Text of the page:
Military's 'Don't Ask, Don't Tell' policy is history
Two men whose lives have been impacted by Don't Ask, Don't Tell share their experiences under the policy, and what they hope for the future.
Story from The Takeaway. Listen to audio for full report.
"Don't Ask, Don't Tell," the discriminatory 1993 law that allowed gays and lesbians to serve in the military so long as they kept their sexual orientation a secret, is history. After months of preparation by the Pentagon, DADT was officially repealed on Tuesday at midnight.
President Obama signed the repeal in December 2010. The Pentagon said that 97 percent of the military has undergone training for accepting the law. The military has been accepting applications from openly gay people for weeks, and investigations into the sexual orientations of current military personal have been halted.
Lt. Cmdr. Zachery Matthews, an MH65 helicopter pilot with the coast guard who began his career in 1996, says he's been living "two separate lives" under DADT.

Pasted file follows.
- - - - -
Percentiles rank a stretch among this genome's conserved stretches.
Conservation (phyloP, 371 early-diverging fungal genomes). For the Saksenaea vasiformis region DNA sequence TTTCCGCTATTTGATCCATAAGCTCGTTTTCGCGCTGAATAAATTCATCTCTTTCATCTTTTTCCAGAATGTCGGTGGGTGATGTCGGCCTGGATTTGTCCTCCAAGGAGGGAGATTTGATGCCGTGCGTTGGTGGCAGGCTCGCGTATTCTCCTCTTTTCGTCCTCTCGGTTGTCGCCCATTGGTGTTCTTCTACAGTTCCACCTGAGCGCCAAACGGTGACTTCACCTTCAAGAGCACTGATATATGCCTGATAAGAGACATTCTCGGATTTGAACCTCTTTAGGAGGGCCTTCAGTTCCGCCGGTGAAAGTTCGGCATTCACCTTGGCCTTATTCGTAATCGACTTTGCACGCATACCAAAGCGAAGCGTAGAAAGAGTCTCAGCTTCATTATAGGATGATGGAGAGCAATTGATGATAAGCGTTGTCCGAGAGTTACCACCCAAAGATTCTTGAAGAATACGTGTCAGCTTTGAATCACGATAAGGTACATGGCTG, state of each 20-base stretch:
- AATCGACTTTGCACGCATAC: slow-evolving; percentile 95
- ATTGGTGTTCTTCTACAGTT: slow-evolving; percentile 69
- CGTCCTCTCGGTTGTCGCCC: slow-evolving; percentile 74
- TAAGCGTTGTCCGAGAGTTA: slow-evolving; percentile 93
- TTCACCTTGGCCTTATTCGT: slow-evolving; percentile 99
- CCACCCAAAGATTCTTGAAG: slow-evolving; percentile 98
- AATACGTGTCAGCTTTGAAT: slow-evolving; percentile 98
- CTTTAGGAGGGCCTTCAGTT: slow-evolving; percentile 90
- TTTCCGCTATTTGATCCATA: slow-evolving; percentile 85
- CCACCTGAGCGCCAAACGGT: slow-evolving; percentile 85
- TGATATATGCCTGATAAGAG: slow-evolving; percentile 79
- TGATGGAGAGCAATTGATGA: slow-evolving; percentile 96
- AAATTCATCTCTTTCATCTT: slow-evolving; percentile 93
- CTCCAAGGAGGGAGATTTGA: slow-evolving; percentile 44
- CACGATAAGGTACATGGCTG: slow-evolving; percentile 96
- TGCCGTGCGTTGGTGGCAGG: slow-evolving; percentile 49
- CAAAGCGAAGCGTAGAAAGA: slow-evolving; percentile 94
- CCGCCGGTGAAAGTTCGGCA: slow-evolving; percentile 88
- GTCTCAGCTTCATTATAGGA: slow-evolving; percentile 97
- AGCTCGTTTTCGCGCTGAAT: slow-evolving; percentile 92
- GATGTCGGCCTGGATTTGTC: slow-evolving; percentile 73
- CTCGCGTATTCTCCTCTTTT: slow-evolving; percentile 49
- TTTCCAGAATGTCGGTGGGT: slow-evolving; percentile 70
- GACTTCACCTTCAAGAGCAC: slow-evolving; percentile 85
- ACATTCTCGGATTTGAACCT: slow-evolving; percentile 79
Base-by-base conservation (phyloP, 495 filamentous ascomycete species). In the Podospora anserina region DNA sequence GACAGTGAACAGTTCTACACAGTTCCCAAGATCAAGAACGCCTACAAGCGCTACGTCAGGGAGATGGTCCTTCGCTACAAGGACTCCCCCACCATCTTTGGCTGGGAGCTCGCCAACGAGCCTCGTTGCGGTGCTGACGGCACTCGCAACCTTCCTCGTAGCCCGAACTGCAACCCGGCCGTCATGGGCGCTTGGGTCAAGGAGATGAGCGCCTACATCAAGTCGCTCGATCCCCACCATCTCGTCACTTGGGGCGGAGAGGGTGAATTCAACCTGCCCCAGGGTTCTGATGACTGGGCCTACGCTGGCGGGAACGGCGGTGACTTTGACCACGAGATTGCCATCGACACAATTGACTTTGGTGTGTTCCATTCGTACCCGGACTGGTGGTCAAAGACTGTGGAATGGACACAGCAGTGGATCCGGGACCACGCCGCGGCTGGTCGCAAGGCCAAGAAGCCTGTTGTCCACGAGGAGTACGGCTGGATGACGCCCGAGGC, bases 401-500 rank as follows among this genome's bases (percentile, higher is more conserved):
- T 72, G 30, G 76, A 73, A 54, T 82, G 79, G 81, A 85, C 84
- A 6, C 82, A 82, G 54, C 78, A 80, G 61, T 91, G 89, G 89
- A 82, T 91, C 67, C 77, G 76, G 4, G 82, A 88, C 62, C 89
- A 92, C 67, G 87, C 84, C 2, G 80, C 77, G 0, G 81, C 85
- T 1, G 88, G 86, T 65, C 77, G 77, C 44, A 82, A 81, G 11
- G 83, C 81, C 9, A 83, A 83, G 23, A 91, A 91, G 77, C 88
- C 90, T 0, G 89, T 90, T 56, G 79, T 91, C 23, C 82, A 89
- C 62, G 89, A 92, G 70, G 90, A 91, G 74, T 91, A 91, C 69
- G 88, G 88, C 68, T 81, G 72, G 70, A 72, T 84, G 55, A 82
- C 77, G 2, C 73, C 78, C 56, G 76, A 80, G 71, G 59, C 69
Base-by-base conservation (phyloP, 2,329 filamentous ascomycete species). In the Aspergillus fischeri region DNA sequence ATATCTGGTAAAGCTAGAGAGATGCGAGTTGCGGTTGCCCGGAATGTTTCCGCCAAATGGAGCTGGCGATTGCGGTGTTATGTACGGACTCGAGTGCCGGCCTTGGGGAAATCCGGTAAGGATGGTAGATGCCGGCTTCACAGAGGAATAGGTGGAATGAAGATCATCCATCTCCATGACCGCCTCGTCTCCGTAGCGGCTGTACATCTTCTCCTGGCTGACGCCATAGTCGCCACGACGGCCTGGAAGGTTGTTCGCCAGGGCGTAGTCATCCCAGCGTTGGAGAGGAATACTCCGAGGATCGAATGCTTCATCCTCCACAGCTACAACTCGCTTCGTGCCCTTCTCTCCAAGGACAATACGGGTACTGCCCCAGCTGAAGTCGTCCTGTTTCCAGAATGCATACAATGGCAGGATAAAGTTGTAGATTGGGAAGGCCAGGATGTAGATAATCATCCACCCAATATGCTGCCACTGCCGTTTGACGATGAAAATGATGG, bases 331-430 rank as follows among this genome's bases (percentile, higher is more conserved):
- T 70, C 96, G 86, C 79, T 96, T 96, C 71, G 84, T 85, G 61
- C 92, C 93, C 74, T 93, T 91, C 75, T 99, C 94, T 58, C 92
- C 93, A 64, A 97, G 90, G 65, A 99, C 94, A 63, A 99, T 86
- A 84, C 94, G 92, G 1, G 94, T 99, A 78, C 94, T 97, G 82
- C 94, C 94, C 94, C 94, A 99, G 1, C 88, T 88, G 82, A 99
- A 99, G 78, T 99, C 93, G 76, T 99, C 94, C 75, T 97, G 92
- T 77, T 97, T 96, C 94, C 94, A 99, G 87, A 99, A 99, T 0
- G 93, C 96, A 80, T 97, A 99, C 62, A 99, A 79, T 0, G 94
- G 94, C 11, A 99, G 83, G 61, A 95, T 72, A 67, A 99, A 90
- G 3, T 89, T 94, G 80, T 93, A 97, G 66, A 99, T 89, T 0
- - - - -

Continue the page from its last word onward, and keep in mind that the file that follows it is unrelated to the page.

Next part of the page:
"It's been very frustrating, and there have been a lot of challenges that I've had to face, but I think as of today, that will no longer be the case," Matthews told The Takeaway, sharing his situation publicly for the first time.
"This is a good day for all of us," Matthews added.
Jase Daniels, discharged from the Navy four years ago under DADT, will begin serving again next week. "It's a victory for so many people who have been serving silently for so many years," he said.
Matthews believes gay servicemen and women now have the opportunity to change mindsets in military. "I think it's important that gays and lesbians in the military stand up and be role models and be examples ... to reinforce positive mindsets and dispel any negative ones," he said.
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